Philadelphia, Pennsylvania - The Philadelphia Police Department used a bomb, in an airstrike, that killed 11 people. It was dropped on the roof of a home. The neighborhood was densely packed. The Philadelphia Fire Department let the fire burn out of control.
MOVE was the Christian Movement For Life. It was a back-to-nature group of Black Americans, led by John Africa. From 1981, MOVE members lived in a row home, at 6221 Osage Avenue, in Philadelphia.
For years, neighbors complained about MOVE members. The complaints were about trash around the house and confrontations with neighbors. MOVE used a bullhorn to make announcements, of political messages, in the neighborhood.
Mayor Wilson Goode and police commissioner Gregore J. Sambor evacuated the neighborhood before their planned attack on the MOVE house. They promised that everyone could return after twenty-four (24) hours.
Monday, May 13, 1985, five hundred (500) police workers arrived at the MOVE house. The police were there to arrest MOVE members and clear the house.
There were thirteen (13) people inside the MOVE house. They were eight (8) adults and five (5) children. The police ordered everyone to leave. MOVE members did not respond.
The police fired tear gas bombs into the house. The MOVE members fired at the bomb throwers. Police fired ten thousand (10,000) rounds at the house.
The police barrage stopped. The MOVE members stayed inside. Next, Commissioner Sambor ordered the house be bombed, from the air.
At 5:27 p.m., Frank Powell was head of the Philadelphia police bomb disposal squad. Powell lit a 45 second fuse to C-4 (an explosive used in the Vietnam War). From a helicopter, Powell dropped the bomb, on the still occupied MOVE house.
The bomb exploded on the roof and started a fire. Mayor Goode ordered that the fire should not be put out until the bunker burned. That was one and a half (1 1/2) hours after the fire started.
As a result, eleven (11) people died. Six (6) adults and five (5) children were killed. The children ranged from seven (7) to fourteen (14) years of age. Ramona Africa was one of the survivors. She said the police shot at them as they tried to escape the fire.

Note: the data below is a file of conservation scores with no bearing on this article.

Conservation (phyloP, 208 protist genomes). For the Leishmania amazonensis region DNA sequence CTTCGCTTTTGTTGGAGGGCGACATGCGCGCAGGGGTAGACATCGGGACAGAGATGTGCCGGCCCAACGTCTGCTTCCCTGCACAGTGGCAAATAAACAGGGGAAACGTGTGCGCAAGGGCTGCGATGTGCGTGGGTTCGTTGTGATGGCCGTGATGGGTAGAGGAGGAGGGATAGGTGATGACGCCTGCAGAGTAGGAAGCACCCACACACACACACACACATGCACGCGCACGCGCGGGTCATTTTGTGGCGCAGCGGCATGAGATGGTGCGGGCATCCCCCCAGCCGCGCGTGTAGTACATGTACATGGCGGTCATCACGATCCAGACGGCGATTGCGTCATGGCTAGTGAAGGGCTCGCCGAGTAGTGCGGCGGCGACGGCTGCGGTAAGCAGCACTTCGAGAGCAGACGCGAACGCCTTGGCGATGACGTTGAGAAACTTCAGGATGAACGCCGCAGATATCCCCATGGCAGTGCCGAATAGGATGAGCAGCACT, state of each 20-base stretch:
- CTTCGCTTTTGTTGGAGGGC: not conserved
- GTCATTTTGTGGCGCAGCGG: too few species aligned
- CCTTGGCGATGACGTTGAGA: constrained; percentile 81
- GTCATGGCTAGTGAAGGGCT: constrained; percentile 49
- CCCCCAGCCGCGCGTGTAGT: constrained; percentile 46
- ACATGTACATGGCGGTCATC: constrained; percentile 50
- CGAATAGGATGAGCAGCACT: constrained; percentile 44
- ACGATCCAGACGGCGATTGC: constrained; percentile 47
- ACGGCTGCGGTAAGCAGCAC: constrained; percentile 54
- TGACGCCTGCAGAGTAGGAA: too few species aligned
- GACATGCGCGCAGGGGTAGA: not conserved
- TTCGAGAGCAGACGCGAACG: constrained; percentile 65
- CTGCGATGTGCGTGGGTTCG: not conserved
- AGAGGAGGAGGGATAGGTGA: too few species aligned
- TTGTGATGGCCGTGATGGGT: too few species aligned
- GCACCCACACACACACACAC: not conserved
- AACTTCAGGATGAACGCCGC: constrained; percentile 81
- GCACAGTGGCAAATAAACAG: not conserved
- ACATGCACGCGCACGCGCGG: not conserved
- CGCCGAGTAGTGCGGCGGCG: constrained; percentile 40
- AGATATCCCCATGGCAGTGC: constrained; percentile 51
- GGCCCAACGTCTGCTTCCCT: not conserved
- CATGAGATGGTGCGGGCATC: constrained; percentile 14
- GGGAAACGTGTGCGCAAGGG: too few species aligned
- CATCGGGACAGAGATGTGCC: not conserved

Ramona Africa was charged and convicted of riot and conspiracy, as a survivor of MOVE. No city employees, politicians, or officials were criminally charged for the attack.
New York, New York - The Color Purple was shown for the first time in New York, New York. It was a work of fiction, based on a story by Alice Walker. Steven Spielberg directed the movie.
The movie starred Oprah Winfrey and Whoopi Goldberg. From its release, the movie has been controversial and heavily criticized by Black Americans.
Some of the complaints, of the movie, were its racist stereotypes of Black American men as violent toward women. The Black American rapist stereotype was created by white males during Reconstruction to lynch (murder) and castrate Black American men.
Another complaint was that this fictional movie, which made Black American men as violent, was directed by a white male, Spielberg. Further, Spielberg already faced charges of racism from Asians. This was from his 1984 Indiana Jones movie.
There was the issue of sexual perversion in the movie. It showed Black American women as sexually deviant. Despite the story being about Black Americans, all the producers were white or homosexual.
The movie went into wide release, February 7, 1986. This was during Black History Month and after the first observance of Martin Luther King Day, as a Federal holiday.